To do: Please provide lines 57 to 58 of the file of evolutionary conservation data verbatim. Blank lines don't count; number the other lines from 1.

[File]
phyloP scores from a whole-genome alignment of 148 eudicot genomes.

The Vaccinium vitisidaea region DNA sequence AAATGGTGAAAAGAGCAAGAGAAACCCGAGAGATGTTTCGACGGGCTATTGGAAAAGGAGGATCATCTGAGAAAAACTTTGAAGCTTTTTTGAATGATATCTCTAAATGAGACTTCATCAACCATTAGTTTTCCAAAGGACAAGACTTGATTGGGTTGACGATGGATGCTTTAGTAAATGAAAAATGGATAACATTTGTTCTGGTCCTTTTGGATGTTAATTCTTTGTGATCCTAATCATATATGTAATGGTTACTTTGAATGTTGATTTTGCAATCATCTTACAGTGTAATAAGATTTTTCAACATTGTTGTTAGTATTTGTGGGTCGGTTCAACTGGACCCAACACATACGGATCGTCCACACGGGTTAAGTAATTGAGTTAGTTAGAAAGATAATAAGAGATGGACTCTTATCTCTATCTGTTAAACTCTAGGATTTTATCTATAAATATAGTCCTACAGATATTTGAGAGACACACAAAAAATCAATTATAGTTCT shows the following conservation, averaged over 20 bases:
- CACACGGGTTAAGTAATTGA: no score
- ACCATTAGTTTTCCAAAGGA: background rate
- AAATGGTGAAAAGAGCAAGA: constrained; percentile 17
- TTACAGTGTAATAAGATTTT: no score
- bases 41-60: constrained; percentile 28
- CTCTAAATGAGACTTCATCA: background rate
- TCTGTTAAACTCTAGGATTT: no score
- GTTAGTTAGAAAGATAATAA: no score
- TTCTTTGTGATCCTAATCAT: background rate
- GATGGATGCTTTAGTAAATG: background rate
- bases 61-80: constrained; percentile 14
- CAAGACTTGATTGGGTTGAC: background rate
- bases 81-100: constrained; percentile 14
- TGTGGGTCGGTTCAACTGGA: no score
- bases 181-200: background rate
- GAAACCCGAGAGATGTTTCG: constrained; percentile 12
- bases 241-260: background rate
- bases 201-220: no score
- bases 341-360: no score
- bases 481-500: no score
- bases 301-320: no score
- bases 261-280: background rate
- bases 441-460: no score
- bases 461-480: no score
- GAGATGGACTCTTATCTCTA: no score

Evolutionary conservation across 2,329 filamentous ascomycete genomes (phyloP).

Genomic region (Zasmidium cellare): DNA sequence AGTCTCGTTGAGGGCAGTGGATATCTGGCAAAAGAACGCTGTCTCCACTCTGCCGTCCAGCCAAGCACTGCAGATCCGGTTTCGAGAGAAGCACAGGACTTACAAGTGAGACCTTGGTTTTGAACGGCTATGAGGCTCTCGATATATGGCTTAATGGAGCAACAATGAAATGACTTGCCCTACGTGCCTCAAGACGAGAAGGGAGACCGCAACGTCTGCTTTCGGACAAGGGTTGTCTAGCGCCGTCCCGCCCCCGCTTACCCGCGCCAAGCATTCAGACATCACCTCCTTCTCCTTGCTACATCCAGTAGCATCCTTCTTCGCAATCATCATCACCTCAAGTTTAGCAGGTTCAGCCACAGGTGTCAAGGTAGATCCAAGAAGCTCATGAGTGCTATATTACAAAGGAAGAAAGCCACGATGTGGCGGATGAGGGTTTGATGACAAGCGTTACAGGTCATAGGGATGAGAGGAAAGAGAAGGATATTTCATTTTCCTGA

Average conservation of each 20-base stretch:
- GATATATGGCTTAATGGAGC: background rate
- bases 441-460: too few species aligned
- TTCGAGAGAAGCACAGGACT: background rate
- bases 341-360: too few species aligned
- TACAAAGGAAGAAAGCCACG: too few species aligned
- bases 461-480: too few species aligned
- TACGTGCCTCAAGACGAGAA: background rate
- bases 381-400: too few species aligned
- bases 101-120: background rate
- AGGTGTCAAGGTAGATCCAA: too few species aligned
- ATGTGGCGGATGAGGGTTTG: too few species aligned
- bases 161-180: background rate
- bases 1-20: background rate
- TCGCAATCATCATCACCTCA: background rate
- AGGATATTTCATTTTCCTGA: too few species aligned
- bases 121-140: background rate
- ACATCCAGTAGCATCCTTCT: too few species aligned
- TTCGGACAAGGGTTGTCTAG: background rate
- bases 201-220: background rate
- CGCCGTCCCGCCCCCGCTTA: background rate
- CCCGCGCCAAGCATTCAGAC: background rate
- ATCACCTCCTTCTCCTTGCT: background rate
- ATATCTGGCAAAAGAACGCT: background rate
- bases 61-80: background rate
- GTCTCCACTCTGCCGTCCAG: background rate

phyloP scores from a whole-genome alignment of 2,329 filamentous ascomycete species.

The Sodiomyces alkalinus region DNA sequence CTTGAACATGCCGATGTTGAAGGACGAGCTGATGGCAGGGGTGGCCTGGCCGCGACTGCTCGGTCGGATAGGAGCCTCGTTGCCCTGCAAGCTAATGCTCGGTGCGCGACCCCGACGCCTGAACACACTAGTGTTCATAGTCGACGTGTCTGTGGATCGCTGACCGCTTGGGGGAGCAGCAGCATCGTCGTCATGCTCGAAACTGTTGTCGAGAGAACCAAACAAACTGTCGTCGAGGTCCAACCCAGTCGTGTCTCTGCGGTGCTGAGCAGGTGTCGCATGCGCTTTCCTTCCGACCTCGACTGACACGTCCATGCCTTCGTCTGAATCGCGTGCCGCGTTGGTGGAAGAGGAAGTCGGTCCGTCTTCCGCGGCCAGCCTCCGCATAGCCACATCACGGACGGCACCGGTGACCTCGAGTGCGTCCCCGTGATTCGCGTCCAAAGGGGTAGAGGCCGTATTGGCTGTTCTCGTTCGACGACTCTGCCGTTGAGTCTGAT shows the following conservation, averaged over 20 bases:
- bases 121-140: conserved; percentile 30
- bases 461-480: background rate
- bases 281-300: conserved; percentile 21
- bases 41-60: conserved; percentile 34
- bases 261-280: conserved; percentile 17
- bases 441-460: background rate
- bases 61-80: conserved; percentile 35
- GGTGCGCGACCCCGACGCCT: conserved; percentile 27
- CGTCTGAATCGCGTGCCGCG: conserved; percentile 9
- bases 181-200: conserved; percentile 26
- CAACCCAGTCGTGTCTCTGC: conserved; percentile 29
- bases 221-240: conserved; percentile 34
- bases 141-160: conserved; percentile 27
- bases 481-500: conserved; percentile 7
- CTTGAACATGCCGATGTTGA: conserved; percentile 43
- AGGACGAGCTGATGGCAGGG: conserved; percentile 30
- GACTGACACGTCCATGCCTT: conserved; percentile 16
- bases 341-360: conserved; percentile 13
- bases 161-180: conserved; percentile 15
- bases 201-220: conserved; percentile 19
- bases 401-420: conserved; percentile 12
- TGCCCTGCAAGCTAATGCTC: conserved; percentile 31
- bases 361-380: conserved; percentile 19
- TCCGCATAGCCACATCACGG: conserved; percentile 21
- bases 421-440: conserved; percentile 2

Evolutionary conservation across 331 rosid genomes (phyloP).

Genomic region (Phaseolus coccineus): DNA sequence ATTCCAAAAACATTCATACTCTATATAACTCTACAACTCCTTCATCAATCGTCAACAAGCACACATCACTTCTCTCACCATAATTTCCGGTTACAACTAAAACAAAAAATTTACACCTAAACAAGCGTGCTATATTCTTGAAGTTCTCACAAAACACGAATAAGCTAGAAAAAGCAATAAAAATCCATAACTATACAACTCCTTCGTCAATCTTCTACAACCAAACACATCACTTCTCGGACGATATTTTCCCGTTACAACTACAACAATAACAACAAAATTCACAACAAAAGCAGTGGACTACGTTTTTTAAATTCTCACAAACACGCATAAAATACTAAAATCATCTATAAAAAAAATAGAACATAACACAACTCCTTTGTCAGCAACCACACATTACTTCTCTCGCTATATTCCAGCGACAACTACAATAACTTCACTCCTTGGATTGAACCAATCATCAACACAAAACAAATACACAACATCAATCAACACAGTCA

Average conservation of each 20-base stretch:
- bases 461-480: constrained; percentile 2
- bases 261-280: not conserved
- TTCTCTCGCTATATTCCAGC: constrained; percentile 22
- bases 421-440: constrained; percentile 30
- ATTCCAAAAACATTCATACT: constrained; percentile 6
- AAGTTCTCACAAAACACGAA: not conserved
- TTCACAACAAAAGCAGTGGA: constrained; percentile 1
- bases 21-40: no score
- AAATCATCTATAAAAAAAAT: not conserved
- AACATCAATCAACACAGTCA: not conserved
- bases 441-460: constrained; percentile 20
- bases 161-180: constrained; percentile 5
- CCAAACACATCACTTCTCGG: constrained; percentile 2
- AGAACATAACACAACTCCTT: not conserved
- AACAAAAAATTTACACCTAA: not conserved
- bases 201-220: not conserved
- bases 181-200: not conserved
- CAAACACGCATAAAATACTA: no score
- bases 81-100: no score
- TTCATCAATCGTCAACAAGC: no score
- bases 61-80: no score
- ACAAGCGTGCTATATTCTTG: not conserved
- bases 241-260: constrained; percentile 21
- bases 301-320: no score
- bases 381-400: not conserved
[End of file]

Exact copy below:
The Sodiomyces alkalinus region DNA sequence CTTGAACATGCCGATGTTGAAGGACGAGCTGATGGCAGGGGTGGCCTGGCCGCGACTGCTCGGTCGGATAGGAGCCTCGTTGCCCTGCAAGCTAATGCTCGGTGCGCGACCCCGACGCCTGAACACACTAGTGTTCATAGTCGACGTGTCTGTGGATCGCTGACCGCTTGGGGGAGCAGCAGCATCGTCGTCATGCTCGAAACTGTTGTCGAGAGAACCAAACAAACTGTCGTCGAGGTCCAACCCAGTCGTGTCTCTGCGGTGCTGAGCAGGTGTCGCATGCGCTTTCCTTCCGACCTCGACTGACACGTCCATGCCTTCGTCTGAATCGCGTGCCGCGTTGGTGGAAGAGGAAGTCGGTCCGTCTTCCGCGGCCAGCCTCCGCATAGCCACATCACGGACGGCACCGGTGACCTCGAGTGCGTCCCCGTGATTCGCGTCCAAAGGGGTAGAGGCCGTATTGGCTGTTCTCGTTCGACGACTCTGCCGTTGAGTCTGAT shows the following conservation, averaged over 20 bases:
- bases 121-140: conserved; percentile 30